Ellen DeGeneres addresses ending show with Oprah Winfrey

·Features and Health Editor
·5-min read

Ellen DeGeneres has given her first TV interviews since announcing her talk show will end in 2022, but they differed greatly.

The 63-year-old host addressed the fact the Ellen DeGeneres Show will end after 19 seasons during Thursday's show, while also sitting down for a chat with close friend and fellow talk show veteran Oprah Winfrey.

ellen degeneres and oprah winfrey interview
Ellen did an interview with friend Oprah Winfrey. Photo: Ellentube

While Oprah didn't address or question the toxic workplace allegations which some believe are a contributing factor to Ellen's shock decision to end the show, there was one slightly awkward moment between the hosts.

Oprah mostly asked her friend of 25 years questions like “How are you actually feeling? How are you really feeling?” But she eventually also touched on the fact that all of the show's staff would soon be out of work.

“When you have a large staff as you do, and as I did, that staff becomes your family. These are your tribe; these are your people. You would not be who you are without those people doing the work that a lot of people don’t recognise is going on behind the scenes,” Oprah said of the guilt she felt ending The Oprah Winfrey Show in 2011 after 25 seasons.

“You often don’t think, as I often didn’t think, when you’re looking at people: Car insurance, mortgages, college educations being paid … for everybody on that staff, they have built their financial life, their family life, based on this show. For me, that was hard too."

Ellen, however, appeared visibly uncomfortable discussing the staff, looking off camera and fidgeting with her hands, all the while remaining silent. Oprah moved the conversation along before the awkward moment was interrupted by a commercial break.

ellen degeneres
Ellen appeared to visibly squirm when Oprah mentioned her staff. Photo: Ellentube

It was Today's Savannah Guthrie who was left to address the toxic workplace allegations and ratings slide, during a subsequent interview with the host.

Ellen remained adamant the controversy and ratings slide were not factors in her decision, noting that if she was still "having fun, I would do this show with nobody watching." 

However, she admitted the personal attacks hit hard, and said they felt "orchestrated" and "coordinated." They also felt "very misogynistic."

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Ellen said on Today that if she was quitting over the toxic workplace allegations, "I would have not come back this year" for season 18. However, she admitted, "I really did think about not coming back, because it was devastating. It started with attacks on me and attacking everything that I stand for and believe in and built my career around... I am a kind person. I am a person who likes to make people happy."

She also said ending the show has nothing to do with losing one million viewers amid the scandal.

"Everything in television is down," Ellen said of the ratings. "It's got nothing to do with why I'm leaving. If I was having fun, I would do this show with nobody watching."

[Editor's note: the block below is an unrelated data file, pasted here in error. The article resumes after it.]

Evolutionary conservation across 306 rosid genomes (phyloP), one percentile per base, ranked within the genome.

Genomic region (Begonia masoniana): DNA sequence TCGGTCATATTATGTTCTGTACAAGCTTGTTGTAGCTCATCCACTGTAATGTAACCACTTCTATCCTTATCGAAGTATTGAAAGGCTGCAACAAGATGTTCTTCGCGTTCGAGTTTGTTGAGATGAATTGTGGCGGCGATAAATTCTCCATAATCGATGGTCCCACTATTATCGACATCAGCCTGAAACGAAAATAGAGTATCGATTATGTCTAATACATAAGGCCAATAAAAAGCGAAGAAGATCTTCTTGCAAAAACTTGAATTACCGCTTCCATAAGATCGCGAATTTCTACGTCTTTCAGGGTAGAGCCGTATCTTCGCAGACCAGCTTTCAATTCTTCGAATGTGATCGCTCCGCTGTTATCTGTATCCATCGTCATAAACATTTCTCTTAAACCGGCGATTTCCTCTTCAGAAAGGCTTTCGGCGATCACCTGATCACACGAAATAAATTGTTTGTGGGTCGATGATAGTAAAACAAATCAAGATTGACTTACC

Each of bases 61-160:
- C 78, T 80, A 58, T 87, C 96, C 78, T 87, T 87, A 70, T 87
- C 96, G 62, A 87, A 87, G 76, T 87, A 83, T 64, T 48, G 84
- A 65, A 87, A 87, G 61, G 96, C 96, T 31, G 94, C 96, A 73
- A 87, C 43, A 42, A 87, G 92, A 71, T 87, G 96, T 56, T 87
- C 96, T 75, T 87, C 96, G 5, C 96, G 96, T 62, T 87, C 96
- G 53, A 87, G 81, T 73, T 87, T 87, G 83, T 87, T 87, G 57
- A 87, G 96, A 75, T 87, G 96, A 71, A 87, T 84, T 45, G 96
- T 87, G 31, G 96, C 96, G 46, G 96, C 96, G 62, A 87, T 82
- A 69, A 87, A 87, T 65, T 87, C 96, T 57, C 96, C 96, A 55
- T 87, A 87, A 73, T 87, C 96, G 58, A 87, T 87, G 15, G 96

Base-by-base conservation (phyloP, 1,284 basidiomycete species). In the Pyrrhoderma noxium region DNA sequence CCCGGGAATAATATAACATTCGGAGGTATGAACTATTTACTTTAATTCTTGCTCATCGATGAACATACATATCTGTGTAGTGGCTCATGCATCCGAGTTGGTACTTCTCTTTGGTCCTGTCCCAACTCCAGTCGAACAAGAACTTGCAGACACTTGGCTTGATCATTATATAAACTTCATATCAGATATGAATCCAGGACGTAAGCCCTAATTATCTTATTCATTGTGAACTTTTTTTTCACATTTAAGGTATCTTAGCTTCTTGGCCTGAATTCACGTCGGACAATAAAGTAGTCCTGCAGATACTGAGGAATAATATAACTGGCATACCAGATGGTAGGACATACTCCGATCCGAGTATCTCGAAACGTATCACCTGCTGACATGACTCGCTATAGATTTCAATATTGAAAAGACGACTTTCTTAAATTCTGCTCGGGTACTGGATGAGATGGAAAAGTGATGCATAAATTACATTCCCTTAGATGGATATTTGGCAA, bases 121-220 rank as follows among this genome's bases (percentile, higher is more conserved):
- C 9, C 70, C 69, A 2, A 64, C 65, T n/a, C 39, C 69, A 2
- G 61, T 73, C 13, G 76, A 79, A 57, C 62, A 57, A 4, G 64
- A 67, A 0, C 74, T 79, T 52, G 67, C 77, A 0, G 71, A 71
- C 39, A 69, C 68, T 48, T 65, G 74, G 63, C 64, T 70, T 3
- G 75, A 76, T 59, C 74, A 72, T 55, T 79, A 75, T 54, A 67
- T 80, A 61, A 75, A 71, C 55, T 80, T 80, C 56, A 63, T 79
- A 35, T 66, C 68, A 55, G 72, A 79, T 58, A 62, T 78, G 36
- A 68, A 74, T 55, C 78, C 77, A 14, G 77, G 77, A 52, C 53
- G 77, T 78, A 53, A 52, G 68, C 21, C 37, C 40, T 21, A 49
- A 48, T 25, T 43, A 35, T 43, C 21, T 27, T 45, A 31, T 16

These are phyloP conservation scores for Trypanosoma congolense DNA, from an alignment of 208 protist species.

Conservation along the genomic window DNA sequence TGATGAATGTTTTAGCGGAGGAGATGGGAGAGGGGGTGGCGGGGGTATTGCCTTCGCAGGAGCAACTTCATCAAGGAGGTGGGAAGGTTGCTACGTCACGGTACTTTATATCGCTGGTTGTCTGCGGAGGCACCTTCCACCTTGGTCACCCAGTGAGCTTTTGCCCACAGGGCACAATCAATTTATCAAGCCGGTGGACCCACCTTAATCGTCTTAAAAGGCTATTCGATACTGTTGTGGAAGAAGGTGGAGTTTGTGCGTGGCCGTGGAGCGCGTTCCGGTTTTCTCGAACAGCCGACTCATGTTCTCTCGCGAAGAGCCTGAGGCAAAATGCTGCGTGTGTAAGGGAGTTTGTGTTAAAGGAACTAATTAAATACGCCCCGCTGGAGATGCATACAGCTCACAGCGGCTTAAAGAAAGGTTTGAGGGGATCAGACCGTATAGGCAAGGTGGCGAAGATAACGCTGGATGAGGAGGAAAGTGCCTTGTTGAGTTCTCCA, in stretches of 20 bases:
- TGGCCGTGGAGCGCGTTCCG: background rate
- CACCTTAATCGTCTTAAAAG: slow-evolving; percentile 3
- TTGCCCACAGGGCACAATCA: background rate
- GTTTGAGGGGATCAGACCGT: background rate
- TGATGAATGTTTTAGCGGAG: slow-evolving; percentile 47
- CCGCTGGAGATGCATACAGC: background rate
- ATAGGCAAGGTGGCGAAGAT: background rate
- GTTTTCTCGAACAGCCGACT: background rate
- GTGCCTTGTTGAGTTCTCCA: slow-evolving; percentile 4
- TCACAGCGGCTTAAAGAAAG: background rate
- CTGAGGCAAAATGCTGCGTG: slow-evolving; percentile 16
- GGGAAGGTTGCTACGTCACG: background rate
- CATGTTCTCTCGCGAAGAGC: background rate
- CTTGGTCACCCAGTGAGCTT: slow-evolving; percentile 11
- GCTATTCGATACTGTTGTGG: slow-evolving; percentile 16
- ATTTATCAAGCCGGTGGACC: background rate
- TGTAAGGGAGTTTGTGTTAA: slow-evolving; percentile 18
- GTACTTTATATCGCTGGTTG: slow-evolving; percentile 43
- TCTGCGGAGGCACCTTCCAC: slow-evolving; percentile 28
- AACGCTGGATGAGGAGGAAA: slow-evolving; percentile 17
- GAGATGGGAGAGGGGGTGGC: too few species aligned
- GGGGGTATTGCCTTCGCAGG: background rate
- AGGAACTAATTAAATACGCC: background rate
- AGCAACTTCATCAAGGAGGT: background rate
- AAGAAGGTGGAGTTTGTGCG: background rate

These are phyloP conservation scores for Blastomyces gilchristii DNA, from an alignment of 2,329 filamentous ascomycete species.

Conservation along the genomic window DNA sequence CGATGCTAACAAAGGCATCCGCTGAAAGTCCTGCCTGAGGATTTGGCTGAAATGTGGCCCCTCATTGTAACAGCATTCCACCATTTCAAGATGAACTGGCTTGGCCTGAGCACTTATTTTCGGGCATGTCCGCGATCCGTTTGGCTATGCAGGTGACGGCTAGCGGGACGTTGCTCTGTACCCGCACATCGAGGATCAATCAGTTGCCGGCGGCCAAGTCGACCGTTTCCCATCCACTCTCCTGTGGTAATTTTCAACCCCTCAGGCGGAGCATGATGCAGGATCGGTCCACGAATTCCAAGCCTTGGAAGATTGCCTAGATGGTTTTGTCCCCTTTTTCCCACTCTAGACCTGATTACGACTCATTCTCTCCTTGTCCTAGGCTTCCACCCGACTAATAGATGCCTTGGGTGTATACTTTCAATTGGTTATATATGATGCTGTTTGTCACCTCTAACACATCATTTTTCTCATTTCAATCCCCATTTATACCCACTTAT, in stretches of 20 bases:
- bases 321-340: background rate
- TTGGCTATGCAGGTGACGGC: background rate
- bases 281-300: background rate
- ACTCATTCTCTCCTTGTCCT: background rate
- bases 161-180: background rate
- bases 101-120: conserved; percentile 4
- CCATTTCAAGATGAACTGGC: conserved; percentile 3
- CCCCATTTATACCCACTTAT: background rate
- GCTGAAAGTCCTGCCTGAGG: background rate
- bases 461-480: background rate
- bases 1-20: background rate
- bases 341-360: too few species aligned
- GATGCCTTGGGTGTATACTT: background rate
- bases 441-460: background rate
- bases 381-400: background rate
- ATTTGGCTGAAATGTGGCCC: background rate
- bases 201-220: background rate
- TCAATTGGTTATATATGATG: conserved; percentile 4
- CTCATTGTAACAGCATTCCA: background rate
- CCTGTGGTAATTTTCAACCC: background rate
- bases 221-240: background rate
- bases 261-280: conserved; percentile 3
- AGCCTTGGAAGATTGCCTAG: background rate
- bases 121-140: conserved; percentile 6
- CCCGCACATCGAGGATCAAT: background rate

As for the steep ratings decline, "We had further to fall. Everybody else was at a lower place, so they didn't have as far to fall. To be honest. I mean, that's the truth. We were very, very successful."

Ellen also said she had "no idea" her employees had allegedly been subjected to racism, sexual harassment and intimidation behind the scenes until she read about it in the news. She pointed out there are 225 show employees in "a lot of different buildings." 

However, "It's my name on the show, so clearly it affects me, and I have to be the one to stand up and say this can't be tolerated. But I do wish somebody would have come to me and said, 'hey, something's going on that you should know about.'" (Three producers were fired amid the investigation.)

As the whole thing blew up, people started sharing Ellen horror stories on social media and calling for her cancellation, which Ellen said hurt deeply.

"I really didn't understand it, I still don't understand it," she said, claiming that "it was too orchestrated, it was too coordinated," but not indicating by whom. She added, "Also I have to say — if nobody else was saying it — it was really interesting because I'm a woman, and it did feel very misogynistic."

Ellen DeGeneres with Today's Savannah Guthrie
Ellen DeGeneres sat down with Today's Savannah Guthrie in her first TV interview since announcing the end of her talk show. (Photo: NBC NEWS / TODAY)

Ellen added "people get picked on," but "for four months straight" she was the target "when all I've ever heard from every guest that comes on the show is what a happy atmosphere this is." She admitted it "took a toll on me."

She continued, "No, I'm not bulletproof. And no, I don't have thick skin. I'm extremely sensitive to the point of it's not healthy how sensitive I am."

The interview took place after Ellen recorded her emotional monologue announcing the news on her show.

 Speaking to her viewers, she broke down in tears, saying "The past 18 years have changed my life. You’ve changed my life. And I am forever grateful to all of you for watching, for laughing, for dancing, sometimes crying. This show has been the greatest experience of my life and I owe it all to you."

Watch Ellen's monologue announcing the end of her talk show:

Additional reporting by Suzy Byrne.

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